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Ex-wife tells trial that workplace accident changed man

DAY two of the civil trial of a Gladstone man who was burned by an industrial-grade chemical at his workplace continued yesterday with his ex-wife breaking down in tears in the witness box.

Paul Kennedy is seeking damages from Queensland Alumina Limited after he was injured in his role as an alumina producer at the Gladstone-based company in January 2012.

Mr Kennedy's ex-wife Sarah Poggi, 28, told the trial at Rockhampton Supreme Court her ex-husband, 29, became "a different person" after the accident in which his foot and ankle were burned.

She told the court he was "very sensitive (about his injuries) and "deflects it or doesn't want to talk about it".

"He's like a person I've never seen before, it wasn't him anymore," Ms Poggi told the court.

Barrister for Queensland Alumina Limited Steven Deaves called on Mr Kennedy's colleague Tony Rigby to give evidence about the night he was injured.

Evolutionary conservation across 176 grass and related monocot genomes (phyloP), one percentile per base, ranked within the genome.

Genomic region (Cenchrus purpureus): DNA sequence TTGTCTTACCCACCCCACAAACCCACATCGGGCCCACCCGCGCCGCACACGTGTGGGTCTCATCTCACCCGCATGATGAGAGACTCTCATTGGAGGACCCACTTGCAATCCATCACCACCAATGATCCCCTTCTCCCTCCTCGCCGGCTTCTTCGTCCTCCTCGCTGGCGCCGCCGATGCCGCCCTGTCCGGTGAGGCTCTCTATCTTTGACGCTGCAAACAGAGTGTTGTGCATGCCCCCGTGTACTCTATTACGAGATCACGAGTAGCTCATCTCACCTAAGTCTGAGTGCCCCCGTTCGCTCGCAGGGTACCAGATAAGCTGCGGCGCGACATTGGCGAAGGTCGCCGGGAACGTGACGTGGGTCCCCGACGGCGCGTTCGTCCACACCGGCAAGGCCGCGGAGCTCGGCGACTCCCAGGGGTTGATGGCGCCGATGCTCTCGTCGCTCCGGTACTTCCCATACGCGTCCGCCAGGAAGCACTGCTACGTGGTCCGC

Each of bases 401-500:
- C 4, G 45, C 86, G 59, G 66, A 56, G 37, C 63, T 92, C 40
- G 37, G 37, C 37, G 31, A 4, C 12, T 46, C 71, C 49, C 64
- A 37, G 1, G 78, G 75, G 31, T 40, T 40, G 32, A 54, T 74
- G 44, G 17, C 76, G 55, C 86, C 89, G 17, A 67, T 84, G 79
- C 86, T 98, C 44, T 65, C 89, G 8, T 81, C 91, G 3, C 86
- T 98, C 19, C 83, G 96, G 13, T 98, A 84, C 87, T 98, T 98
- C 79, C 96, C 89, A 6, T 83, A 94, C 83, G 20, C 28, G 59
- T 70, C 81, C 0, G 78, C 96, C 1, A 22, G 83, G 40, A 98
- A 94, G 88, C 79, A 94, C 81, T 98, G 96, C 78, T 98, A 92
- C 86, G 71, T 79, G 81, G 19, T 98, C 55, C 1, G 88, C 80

Mr Rigby told the court he had been "30 to 40 feet" away from Mr Kennedy when the caustic solution sprayed from a pipe and melted through his boot.

The court heard that Mr Kennedy used a ratchet to turn a valve on the pipe from open to closed.

However, scale build-up on the pipe and the size of the ratchet had obscured his view of the label on the valve, which was already in the closed position.

"It wasn't a very good valve to regulate.

"It didn't line up perfectly, so it was a bit of an 'iffy' valve in that way," Mr Rigby said.

Day one of the trial heard Mr Kennedy told his colleague a small amount of caustic solution was leaking from the pipe after he loosened three to four bolts.

My Rigby said he didn't recall telling Mr Kennedy to, "Let it go over smoko".

Mr Rigby, a more experienced alumina producer, said he usually worked with Mr Kennedy.

The trial will continue today with two doctors to be called as witnesses for the plaintiff.

Topics:  court gladstone rockhampton supreme court workplace injury


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